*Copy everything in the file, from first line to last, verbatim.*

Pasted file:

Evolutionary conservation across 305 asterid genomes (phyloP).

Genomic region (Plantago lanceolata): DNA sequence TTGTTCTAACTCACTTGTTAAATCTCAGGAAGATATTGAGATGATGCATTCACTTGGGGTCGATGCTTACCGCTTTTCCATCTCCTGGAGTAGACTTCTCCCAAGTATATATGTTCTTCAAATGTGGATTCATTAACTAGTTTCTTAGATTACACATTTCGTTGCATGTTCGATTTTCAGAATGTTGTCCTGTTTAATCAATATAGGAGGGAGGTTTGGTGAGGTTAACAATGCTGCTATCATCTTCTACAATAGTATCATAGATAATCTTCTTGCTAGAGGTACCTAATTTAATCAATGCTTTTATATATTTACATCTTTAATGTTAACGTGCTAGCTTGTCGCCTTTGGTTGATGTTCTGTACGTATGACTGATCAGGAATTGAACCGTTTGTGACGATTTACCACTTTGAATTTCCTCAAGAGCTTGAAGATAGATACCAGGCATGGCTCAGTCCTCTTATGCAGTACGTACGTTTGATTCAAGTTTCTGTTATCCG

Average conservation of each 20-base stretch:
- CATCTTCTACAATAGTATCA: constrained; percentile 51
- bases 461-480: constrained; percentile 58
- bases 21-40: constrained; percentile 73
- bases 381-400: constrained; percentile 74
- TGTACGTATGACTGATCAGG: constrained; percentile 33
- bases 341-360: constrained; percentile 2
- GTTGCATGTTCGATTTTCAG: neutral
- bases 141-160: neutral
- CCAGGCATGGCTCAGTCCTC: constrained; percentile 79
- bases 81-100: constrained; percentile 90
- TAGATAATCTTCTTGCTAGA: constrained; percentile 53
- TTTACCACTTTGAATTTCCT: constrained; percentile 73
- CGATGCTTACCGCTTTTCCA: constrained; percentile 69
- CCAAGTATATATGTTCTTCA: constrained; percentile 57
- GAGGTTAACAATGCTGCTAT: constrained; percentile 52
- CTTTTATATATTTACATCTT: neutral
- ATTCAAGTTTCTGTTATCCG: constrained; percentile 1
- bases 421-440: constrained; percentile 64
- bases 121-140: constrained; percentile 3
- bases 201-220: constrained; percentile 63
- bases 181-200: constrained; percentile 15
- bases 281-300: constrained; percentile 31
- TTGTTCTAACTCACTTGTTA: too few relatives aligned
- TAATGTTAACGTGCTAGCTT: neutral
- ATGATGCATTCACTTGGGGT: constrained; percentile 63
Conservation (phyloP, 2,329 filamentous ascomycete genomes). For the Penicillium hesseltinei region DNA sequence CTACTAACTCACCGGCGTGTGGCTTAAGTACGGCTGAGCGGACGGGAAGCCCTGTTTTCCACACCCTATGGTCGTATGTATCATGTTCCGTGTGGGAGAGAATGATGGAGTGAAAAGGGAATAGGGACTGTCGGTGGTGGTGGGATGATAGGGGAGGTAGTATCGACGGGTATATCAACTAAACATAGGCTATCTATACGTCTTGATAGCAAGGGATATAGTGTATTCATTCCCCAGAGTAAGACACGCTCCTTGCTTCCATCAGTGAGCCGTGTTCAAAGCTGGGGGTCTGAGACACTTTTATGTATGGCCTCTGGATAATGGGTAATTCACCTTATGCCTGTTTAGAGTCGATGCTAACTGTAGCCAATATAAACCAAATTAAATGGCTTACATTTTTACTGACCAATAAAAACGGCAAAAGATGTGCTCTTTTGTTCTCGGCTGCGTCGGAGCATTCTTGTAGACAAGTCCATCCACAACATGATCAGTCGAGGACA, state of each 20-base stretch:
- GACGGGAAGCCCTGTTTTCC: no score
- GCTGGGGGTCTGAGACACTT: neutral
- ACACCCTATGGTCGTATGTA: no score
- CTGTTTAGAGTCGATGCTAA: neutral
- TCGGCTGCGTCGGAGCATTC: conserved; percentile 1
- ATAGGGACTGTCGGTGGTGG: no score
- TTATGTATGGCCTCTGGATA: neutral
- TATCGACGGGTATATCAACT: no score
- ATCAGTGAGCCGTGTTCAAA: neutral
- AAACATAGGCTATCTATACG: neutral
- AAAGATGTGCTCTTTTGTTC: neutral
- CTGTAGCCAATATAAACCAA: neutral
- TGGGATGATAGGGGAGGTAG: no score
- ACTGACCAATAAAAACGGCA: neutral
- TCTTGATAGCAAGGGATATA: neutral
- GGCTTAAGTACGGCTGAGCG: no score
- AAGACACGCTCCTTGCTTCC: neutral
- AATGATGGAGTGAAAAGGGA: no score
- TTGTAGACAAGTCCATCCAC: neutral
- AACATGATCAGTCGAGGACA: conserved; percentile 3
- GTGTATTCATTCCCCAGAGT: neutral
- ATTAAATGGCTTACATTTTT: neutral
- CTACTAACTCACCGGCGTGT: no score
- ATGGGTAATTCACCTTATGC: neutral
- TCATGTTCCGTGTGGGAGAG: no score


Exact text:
Evolutionary conservation across 305 asterid genomes (phyloP).

Genomic region (Plantago lanceolata): DNA sequence TTGTTCTAACTCACTTGTTAAATCTCAGGAAGATATTGAGATGATGCATTCACTTGGGGTCGATGCTTACCGCTTTTCCATCTCCTGGAGTAGACTTCTCCCAAGTATATATGTTCTTCAAATGTGGATTCATTAACTAGTTTCTTAGATTACACATTTCGTTGCATGTTCGATTTTCAGAATGTTGTCCTGTTTAATCAATATAGGAGGGAGGTTTGGTGAGGTTAACAATGCTGCTATCATCTTCTACAATAGTATCATAGATAATCTTCTTGCTAGAGGTACCTAATTTAATCAATGCTTTTATATATTTACATCTTTAATGTTAACGTGCTAGCTTGTCGCCTTTGGTTGATGTTCTGTACGTATGACTGATCAGGAATTGAACCGTTTGTGACGATTTACCACTTTGAATTTCCTCAAGAGCTTGAAGATAGATACCAGGCATGGCTCAGTCCTCTTATGCAGTACGTACGTTTGATTCAAGTTTCTGTTATCCG

Average conservation of each 20-base stretch:
- CATCTTCTACAATAGTATCA: constrained; percentile 51
- bases 461-480: constrained; percentile 58
- bases 21-40: constrained; percentile 73
- bases 381-400: constrained; percentile 74
- TGTACGTATGACTGATCAGG: constrained; percentile 33
- bases 341-360: constrained; percentile 2
- GTTGCATGTTCGATTTTCAG: neutral
- bases 141-160: neutral
- CCAGGCATGGCTCAGTCCTC: constrained; percentile 79
- bases 81-100: constrained; percentile 90
- TAGATAATCTTCTTGCTAGA: constrained; percentile 53
- TTTACCACTTTGAATTTCCT: constrained; percentile 73
- CGATGCTTACCGCTTTTCCA: constrained; percentile 69
- CCAAGTATATATGTTCTTCA: constrained; percentile 57
- GAGGTTAACAATGCTGCTAT: constrained; percentile 52
- CTTTTATATATTTACATCTT: neutral
- ATTCAAGTTTCTGTTATCCG: constrained; percentile 1
- bases 421-440: constrained; percentile 64
- bases 121-140: constrained; percentile 3
- bases 201-220: constrained; percentile 63
- bases 181-200: constrained; percentile 15
- bases 281-300: constrained; percentile 31
- TTGTTCTAACTCACTTGTTA: too few relatives aligned
- TAATGTTAACGTGCTAGCTT: neutral
- ATGATGCATTCACTTGGGGT: constrained; percentile 63
Conservation (phyloP, 2,329 filamentous ascomycete genomes). For the Penicillium hesseltinei region DNA sequence CTACTAACTCACCGGCGTGTGGCTTAAGTACGGCTGAGCGGACGGGAAGCCCTGTTTTCCACACCCTATGGTCGTATGTATCATGTTCCGTGTGGGAGAGAATGATGGAGTGAAAAGGGAATAGGGACTGTCGGTGGTGGTGGGATGATAGGGGAGGTAGTATCGACGGGTATATCAACTAAACATAGGCTATCTATACGTCTTGATAGCAAGGGATATAGTGTATTCATTCCCCAGAGTAAGACACGCTCCTTGCTTCCATCAGTGAGCCGTGTTCAAAGCTGGGGGTCTGAGACACTTTTATGTATGGCCTCTGGATAATGGGTAATTCACCTTATGCCTGTTTAGAGTCGATGCTAACTGTAGCCAATATAAACCAAATTAAATGGCTTACATTTTTACTGACCAATAAAAACGGCAAAAGATGTGCTCTTTTGTTCTCGGCTGCGTCGGAGCATTCTTGTAGACAAGTCCATCCACAACATGATCAGTCGAGGACA, state of each 20-base stretch:
- GACGGGAAGCCCTGTTTTCC: no score
- GCTGGGGGTCTGAGACACTT: neutral
- ACACCCTATGGTCGTATGTA: no score
- CTGTTTAGAGTCGATGCTAA: neutral
- TCGGCTGCGTCGGAGCATTC: conserved; percentile 1
- ATAGGGACTGTCGGTGGTGG: no score
- TTATGTATGGCCTCTGGATA: neutral
- TATCGACGGGTATATCAACT: no score
- ATCAGTGAGCCGTGTTCAAA: neutral
- AAACATAGGCTATCTATACG: neutral
- AAAGATGTGCTCTTTTGTTC: neutral
- CTGTAGCCAATATAAACCAA: neutral
- TGGGATGATAGGGGAGGTAG: no score
- ACTGACCAATAAAAACGGCA: neutral
- TCTTGATAGCAAGGGATATA: neutral
- GGCTTAAGTACGGCTGAGCG: no score
- AAGACACGCTCCTTGCTTCC: neutral
- AATGATGGAGTGAAAAGGGA: no score
- TTGTAGACAAGTCCATCCAC: neutral
- AACATGATCAGTCGAGGACA: conserved; percentile 3
- GTGTATTCATTCCCCAGAGT: neutral
- ATTAAATGGCTTACATTTTT: neutral
- CTACTAACTCACCGGCGTGT: no score
- ATGGGTAATTCACCTTATGC: neutral
- TCATGTTCCGTGTGGGAGAG: no score